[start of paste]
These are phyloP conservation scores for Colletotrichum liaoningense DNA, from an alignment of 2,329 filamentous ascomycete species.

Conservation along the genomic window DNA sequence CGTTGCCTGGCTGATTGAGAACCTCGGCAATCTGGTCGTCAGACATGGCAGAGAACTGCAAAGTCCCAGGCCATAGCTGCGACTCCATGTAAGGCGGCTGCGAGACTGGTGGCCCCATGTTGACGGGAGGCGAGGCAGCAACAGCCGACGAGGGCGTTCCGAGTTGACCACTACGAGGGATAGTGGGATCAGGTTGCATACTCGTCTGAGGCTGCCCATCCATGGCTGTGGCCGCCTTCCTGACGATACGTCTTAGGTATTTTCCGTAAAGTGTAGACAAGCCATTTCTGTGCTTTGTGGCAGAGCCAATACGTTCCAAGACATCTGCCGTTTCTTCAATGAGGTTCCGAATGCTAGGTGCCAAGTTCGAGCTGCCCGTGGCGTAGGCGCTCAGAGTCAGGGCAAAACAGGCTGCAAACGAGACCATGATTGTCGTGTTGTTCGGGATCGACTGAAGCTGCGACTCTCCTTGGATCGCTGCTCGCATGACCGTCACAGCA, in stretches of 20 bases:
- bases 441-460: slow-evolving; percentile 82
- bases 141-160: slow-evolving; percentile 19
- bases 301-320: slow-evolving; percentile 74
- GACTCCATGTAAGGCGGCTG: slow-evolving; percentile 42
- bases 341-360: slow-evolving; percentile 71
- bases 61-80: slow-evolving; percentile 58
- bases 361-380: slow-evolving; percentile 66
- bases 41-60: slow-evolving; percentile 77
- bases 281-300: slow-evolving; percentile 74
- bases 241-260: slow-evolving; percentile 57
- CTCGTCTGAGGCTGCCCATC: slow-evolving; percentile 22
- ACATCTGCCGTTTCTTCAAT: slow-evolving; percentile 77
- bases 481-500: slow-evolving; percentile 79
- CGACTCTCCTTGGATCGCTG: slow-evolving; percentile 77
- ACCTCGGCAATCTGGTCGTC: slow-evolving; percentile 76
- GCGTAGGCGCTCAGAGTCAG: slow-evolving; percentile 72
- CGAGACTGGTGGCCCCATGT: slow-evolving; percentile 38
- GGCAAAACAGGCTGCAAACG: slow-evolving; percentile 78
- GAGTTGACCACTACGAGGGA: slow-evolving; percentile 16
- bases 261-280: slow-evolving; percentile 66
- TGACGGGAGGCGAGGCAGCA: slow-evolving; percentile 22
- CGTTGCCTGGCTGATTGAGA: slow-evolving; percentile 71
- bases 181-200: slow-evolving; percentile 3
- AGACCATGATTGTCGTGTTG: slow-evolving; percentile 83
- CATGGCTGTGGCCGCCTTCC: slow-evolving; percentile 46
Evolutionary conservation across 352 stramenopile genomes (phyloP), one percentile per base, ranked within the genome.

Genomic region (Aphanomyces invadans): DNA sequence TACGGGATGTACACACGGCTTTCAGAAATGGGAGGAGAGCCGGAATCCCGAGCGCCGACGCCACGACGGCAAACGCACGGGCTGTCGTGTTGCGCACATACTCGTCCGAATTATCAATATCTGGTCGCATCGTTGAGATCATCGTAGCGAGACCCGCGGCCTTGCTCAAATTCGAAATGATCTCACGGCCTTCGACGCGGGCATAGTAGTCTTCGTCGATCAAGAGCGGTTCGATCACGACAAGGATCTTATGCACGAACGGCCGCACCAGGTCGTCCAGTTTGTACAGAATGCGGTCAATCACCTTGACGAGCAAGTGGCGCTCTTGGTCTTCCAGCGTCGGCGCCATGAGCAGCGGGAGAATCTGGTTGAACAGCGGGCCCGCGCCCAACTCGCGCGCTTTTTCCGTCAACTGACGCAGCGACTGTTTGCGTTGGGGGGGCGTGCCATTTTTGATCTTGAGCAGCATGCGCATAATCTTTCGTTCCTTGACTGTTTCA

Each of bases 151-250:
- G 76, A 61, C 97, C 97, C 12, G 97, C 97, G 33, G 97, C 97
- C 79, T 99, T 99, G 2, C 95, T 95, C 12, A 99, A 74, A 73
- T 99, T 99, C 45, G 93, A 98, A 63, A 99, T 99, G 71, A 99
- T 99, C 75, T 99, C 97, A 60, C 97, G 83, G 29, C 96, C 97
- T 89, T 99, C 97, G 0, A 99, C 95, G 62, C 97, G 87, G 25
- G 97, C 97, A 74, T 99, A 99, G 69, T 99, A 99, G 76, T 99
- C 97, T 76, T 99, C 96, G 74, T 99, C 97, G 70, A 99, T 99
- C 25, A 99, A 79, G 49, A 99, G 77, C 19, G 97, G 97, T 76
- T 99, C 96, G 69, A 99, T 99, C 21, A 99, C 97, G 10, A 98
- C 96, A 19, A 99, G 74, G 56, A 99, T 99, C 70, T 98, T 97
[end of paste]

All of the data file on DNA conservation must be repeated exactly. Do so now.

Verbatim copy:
These are phyloP conservation scores for Colletotrichum liaoningense DNA, from an alignment of 2,329 filamentous ascomycete species.

Conservation along the genomic window DNA sequence CGTTGCCTGGCTGATTGAGAACCTCGGCAATCTGGTCGTCAGACATGGCAGAGAACTGCAAAGTCCCAGGCCATAGCTGCGACTCCATGTAAGGCGGCTGCGAGACTGGTGGCCCCATGTTGACGGGAGGCGAGGCAGCAACAGCCGACGAGGGCGTTCCGAGTTGACCACTACGAGGGATAGTGGGATCAGGTTGCATACTCGTCTGAGGCTGCCCATCCATGGCTGTGGCCGCCTTCCTGACGATACGTCTTAGGTATTTTCCGTAAAGTGTAGACAAGCCATTTCTGTGCTTTGTGGCAGAGCCAATACGTTCCAAGACATCTGCCGTTTCTTCAATGAGGTTCCGAATGCTAGGTGCCAAGTTCGAGCTGCCCGTGGCGTAGGCGCTCAGAGTCAGGGCAAAACAGGCTGCAAACGAGACCATGATTGTCGTGTTGTTCGGGATCGACTGAAGCTGCGACTCTCCTTGGATCGCTGCTCGCATGACCGTCACAGCA, in stretches of 20 bases:
- bases 441-460: slow-evolving; percentile 82
- bases 141-160: slow-evolving; percentile 19
- bases 301-320: slow-evolving; percentile 74
- GACTCCATGTAAGGCGGCTG: slow-evolving; percentile 42
- bases 341-360: slow-evolving; percentile 71
- bases 61-80: slow-evolving; percentile 58
- bases 361-380: slow-evolving; percentile 66
- bases 41-60: slow-evolving; percentile 77
- bases 281-300: slow-evolving; percentile 74
- bases 241-260: slow-evolving; percentile 57
- CTCGTCTGAGGCTGCCCATC: slow-evolving; percentile 22
- ACATCTGCCGTTTCTTCAAT: slow-evolving; percentile 77
- bases 481-500: slow-evolving; percentile 79
- CGACTCTCCTTGGATCGCTG: slow-evolving; percentile 77
- ACCTCGGCAATCTGGTCGTC: slow-evolving; percentile 76
- GCGTAGGCGCTCAGAGTCAG: slow-evolving; percentile 72
- CGAGACTGGTGGCCCCATGT: slow-evolving; percentile 38
- GGCAAAACAGGCTGCAAACG: slow-evolving; percentile 78
- GAGTTGACCACTACGAGGGA: slow-evolving; percentile 16
- bases 261-280: slow-evolving; percentile 66
- TGACGGGAGGCGAGGCAGCA: slow-evolving; percentile 22
- CGTTGCCTGGCTGATTGAGA: slow-evolving; percentile 71
- bases 181-200: slow-evolving; percentile 3
- AGACCATGATTGTCGTGTTG: slow-evolving; percentile 83
- CATGGCTGTGGCCGCCTTCC: slow-evolving; percentile 46
Evolutionary conservation across 352 stramenopile genomes (phyloP), one percentile per base, ranked within the genome.

Genomic region (Aphanomyces invadans): DNA sequence TACGGGATGTACACACGGCTTTCAGAAATGGGAGGAGAGCCGGAATCCCGAGCGCCGACGCCACGACGGCAAACGCACGGGCTGTCGTGTTGCGCACATACTCGTCCGAATTATCAATATCTGGTCGCATCGTTGAGATCATCGTAGCGAGACCCGCGGCCTTGCTCAAATTCGAAATGATCTCACGGCCTTCGACGCGGGCATAGTAGTCTTCGTCGATCAAGAGCGGTTCGATCACGACAAGGATCTTATGCACGAACGGCCGCACCAGGTCGTCCAGTTTGTACAGAATGCGGTCAATCACCTTGACGAGCAAGTGGCGCTCTTGGTCTTCCAGCGTCGGCGCCATGAGCAGCGGGAGAATCTGGTTGAACAGCGGGCCCGCGCCCAACTCGCGCGCTTTTTCCGTCAACTGACGCAGCGACTGTTTGCGTTGGGGGGGCGTGCCATTTTTGATCTTGAGCAGCATGCGCATAATCTTTCGTTCCTTGACTGTTTCA

Each of bases 151-250:
- G 76, A 61, C 97, C 97, C 12, G 97, C 97, G 33, G 97, C 97
- C 79, T 99, T 99, G 2, C 95, T 95, C 12, A 99, A 74, A 73
- T 99, T 99, C 45, G 93, A 98, A 63, A 99, T 99, G 71, A 99
- T 99, C 75, T 99, C 97, A 60, C 97, G 83, G 29, C 96, C 97
- T 89, T 99, C 97, G 0, A 99, C 95, G 62, C 97, G 87, G 25
- G 97, C 97, A 74, T 99, A 99, G 69, T 99, A 99, G 76, T 99
- C 97, T 76, T 99, C 96, G 74, T 99, C 97, G 70, A 99, T 99
- C 25, A 99, A 79, G 49, A 99, G 77, C 19, G 97, G 97, T 76
- T 99, C 96, G 69, A 99, T 99, C 21, A 99, C 97, G 10, A 98
- C 96, A 19, A 99, G 74, G 56, A 99, T 99, C 70, T 98, T 97